ArtsAutosBooksBusinessEducationEntertainmentFamilyFashionFoodGamesGenderHealthHolidaysHomeHubPagesPersonal FinancePetsPoliticsReligionSportsTechnologyTravel
  • »
  • Health»
  • Diseases, Disorders & Conditions»
  • Autism & Asperger's Syndrome

Glossary of Terms Relating to Autism and Autism Spectrum Disorders (Part 1 A - C)

Updated on May 15, 2014


Action potential – The change in a neuron from the resting state to an outburst of electrical activity and then back to the resting state.

Active but odd – One of four style of social interaction proposed by Lorna Wing that may be characteristic of individuals who have autism spectrum disorders. Individuals may seek out other people and social interaction but their attempts are likely to be inappropriate. For example they may talk excessively about their own interests, be overly friendly towards strangers or behave in a very formal manner when this is not required.

Aetiology – The study of the causes or contributing factors of a particular condition or disorder.

Allele – A gene variant.

Aloof – A style of social interaction that according to Lorna Wing is common in individuals on the autistic spectrum. This style is characterised by individuals avoiding social contact and interaction with others preferring to remain withdrawn.

Amygdala – An almond shaped structure in the brain that is located underneath the cerebral hemispheres. It has an important role in emotional responses such as trembling, blushing and sweating when frightened or nervous.

Aspergers syndrome (AS) – An autism sub-type. It differs from classic autism in that individuals have less pronounced communication difficulties and social skills.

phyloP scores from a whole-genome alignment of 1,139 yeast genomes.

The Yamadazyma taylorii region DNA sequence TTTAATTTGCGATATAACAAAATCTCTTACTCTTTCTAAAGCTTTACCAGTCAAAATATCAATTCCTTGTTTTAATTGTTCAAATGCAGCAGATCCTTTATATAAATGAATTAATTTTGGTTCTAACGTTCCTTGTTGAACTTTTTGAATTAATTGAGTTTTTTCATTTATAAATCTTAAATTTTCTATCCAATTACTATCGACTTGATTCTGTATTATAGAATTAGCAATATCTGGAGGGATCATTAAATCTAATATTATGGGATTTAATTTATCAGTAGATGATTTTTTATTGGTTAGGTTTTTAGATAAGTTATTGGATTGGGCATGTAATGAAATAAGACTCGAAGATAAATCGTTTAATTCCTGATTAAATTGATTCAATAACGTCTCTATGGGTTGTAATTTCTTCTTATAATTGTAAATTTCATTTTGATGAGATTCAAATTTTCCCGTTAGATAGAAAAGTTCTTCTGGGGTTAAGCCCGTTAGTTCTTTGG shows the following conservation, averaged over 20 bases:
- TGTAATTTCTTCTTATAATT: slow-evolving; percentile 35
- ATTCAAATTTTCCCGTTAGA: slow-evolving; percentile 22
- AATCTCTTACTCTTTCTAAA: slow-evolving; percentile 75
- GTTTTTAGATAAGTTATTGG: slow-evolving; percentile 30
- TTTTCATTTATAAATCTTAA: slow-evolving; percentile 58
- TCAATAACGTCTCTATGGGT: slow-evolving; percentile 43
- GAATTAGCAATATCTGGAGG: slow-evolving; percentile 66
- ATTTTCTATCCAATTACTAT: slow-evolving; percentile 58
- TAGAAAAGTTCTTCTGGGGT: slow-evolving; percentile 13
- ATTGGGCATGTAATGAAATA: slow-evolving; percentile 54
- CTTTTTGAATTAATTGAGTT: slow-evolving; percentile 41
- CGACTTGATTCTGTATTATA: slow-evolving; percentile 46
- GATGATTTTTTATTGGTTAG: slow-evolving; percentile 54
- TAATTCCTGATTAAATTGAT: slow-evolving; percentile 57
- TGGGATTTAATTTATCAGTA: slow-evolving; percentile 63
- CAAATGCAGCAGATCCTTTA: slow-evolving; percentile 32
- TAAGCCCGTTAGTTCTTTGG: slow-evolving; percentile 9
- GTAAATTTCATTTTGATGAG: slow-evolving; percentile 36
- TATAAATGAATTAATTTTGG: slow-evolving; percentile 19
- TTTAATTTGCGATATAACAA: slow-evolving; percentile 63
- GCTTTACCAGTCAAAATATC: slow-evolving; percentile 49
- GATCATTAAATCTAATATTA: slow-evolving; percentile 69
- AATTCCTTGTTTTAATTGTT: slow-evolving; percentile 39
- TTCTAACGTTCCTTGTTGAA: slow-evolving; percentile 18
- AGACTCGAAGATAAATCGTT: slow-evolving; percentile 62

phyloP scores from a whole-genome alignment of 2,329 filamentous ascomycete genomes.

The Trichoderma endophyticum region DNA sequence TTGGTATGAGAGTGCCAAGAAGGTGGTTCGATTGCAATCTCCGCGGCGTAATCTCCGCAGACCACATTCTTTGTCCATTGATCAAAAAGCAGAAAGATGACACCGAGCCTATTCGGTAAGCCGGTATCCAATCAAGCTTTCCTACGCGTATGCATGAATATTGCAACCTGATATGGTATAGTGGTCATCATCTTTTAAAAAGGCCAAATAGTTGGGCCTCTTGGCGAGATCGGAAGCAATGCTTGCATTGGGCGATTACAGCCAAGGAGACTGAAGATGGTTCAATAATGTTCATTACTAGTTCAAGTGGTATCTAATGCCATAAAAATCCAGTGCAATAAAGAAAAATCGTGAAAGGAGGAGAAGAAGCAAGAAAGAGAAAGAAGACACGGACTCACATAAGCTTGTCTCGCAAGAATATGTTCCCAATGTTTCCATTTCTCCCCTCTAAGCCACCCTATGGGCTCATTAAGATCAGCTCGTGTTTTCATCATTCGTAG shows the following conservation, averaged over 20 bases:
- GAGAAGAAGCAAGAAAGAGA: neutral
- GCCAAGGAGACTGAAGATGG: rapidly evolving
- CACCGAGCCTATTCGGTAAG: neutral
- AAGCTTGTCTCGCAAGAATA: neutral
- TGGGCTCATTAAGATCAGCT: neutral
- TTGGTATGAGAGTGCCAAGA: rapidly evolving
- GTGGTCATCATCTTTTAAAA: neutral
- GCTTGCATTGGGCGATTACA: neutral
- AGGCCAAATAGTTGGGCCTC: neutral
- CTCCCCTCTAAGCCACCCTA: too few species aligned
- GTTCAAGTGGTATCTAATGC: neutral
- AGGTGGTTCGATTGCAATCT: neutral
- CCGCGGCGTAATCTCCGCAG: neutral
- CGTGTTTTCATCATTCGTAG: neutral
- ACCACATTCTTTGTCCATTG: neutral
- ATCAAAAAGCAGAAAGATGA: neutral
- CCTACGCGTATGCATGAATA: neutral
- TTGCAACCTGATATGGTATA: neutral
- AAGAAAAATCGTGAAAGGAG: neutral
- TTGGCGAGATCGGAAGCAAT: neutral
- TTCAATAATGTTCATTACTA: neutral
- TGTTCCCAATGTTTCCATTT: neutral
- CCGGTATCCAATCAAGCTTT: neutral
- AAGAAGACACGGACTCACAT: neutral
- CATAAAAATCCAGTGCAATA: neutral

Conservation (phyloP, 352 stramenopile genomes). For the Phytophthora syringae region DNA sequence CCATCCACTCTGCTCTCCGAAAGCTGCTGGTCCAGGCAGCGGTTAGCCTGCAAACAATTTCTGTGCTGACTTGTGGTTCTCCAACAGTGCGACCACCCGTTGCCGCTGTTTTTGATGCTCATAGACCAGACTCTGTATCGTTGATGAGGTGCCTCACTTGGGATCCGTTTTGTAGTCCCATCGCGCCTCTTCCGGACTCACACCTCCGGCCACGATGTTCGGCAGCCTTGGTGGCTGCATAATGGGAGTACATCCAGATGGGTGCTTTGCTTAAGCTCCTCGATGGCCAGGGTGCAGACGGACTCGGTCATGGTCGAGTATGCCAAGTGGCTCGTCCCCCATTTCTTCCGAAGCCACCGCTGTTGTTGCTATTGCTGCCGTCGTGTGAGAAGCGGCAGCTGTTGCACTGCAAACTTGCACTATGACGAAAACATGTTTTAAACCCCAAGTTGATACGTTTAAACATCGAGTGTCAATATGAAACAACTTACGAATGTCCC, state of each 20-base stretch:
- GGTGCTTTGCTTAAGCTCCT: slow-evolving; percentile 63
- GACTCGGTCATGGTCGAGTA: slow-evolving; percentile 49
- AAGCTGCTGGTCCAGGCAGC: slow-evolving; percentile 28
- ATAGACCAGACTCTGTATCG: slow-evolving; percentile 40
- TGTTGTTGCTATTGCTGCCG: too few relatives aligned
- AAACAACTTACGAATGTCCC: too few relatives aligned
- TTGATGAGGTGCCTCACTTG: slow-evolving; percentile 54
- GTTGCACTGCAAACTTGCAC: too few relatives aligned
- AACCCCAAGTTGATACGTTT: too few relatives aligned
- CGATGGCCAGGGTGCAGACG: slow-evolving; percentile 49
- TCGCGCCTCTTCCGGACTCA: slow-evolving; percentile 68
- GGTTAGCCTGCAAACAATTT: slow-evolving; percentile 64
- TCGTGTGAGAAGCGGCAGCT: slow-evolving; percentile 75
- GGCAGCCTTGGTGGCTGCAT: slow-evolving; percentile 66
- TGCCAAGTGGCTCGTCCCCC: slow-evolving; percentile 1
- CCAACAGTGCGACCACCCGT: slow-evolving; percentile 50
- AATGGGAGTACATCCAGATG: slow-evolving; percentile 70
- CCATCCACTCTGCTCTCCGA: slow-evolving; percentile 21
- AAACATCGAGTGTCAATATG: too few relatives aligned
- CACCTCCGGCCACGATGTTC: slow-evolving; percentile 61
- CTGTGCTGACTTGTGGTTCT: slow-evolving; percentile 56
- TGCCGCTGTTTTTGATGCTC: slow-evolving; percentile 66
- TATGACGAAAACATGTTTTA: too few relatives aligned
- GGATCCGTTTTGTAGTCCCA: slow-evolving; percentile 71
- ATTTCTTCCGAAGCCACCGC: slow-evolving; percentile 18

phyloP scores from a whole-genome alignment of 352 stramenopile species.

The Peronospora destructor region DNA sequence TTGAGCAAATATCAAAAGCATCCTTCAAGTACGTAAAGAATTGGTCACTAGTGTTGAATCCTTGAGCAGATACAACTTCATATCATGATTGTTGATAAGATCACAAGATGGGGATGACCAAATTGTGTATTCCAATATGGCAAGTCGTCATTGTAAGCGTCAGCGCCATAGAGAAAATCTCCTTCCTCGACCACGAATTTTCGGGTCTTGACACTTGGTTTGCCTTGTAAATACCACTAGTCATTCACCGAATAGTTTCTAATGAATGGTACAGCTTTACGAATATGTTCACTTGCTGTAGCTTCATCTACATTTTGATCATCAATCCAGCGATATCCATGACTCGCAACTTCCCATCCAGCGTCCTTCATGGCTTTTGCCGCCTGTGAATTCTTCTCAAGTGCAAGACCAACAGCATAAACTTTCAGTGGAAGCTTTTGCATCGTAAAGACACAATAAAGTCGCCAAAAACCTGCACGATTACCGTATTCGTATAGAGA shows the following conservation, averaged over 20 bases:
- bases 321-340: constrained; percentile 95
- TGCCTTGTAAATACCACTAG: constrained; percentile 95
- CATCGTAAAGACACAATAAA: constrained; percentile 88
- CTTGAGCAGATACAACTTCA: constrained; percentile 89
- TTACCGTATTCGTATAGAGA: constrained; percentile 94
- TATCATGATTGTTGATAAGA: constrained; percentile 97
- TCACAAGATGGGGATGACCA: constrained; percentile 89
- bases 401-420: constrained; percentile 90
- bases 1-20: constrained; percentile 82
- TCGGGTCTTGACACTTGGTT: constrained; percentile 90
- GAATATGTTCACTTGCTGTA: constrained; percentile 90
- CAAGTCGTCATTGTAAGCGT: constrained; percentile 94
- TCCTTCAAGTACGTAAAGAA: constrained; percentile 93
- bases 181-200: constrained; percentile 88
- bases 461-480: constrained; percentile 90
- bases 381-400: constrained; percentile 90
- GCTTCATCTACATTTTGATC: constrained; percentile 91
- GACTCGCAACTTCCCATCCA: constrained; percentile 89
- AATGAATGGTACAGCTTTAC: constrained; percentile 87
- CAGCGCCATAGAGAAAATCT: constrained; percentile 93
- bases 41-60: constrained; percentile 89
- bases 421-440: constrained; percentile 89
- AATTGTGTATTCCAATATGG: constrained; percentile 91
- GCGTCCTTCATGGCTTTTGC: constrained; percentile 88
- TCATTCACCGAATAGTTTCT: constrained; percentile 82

Atypical autism – Also known as PDD-NOS and used to describe conditions that display autistic like symptoms but do not fit the strict criteria for autism.

Autism – Neurodevelopmental condition characterised by difficulties in communication and social interaction and with repetitive activities and interests.

Autism diagnostic interview (ADI) – An interview that is used to assess children and adults for autism spectrum disorders. It comprises of questions about current skills and behaviours as well as questions about these and other behaviours throughout development.

Autism diagnostic observation schedule (ADOS) – An interactive assessment tool used in the process of diagnosing autism spectrum disorders. The schedule uses four separate modules that comprise of tasks to be completed and can be used with children of different ages and levels of development.


Autism spectrum – A term introduced by Lorna Wing to illustrate the concept that autistic symptoms exist across a spectrum that can vary greatly between individuals and includes a collection of sub-types that include Aspergers syndrome and PDD-NOS.

Autism spectrum conditions (ASC) –A term used by some families and professionals as they feel it is more acceptable than referring to autism as a disorder.

Autism spectrum disorders (ASD) – Term used in diagnosis by many professionals.

Autistic disorder – A formal term for classic autism that was introduced into the DSM diagnostic and statistical manual in 1987.

Autistic traits – Psychological or personality characteristics that are typically associated with autism for example: being socially withdrawn or obsessed with particular objects, subjects or interests. Displaying autistic traits does not necessarily mean that the person will meet the diagnostic criteria for autism.

Axon – The part of a neuron that sends output signals to other cells.


Basic emotions – This term is used to refer to six emotions – happiness, sadness, anger, fear, disgust and surprise. These emotions are believed to evoke characteristic facial expressions that are universally recognised and expressed all over the world

Behaviour modification – Techniques based in learning and conditioning that are used to influence and improve behaviour by replacing unwanted behaviours with appropriate or desired behaviours.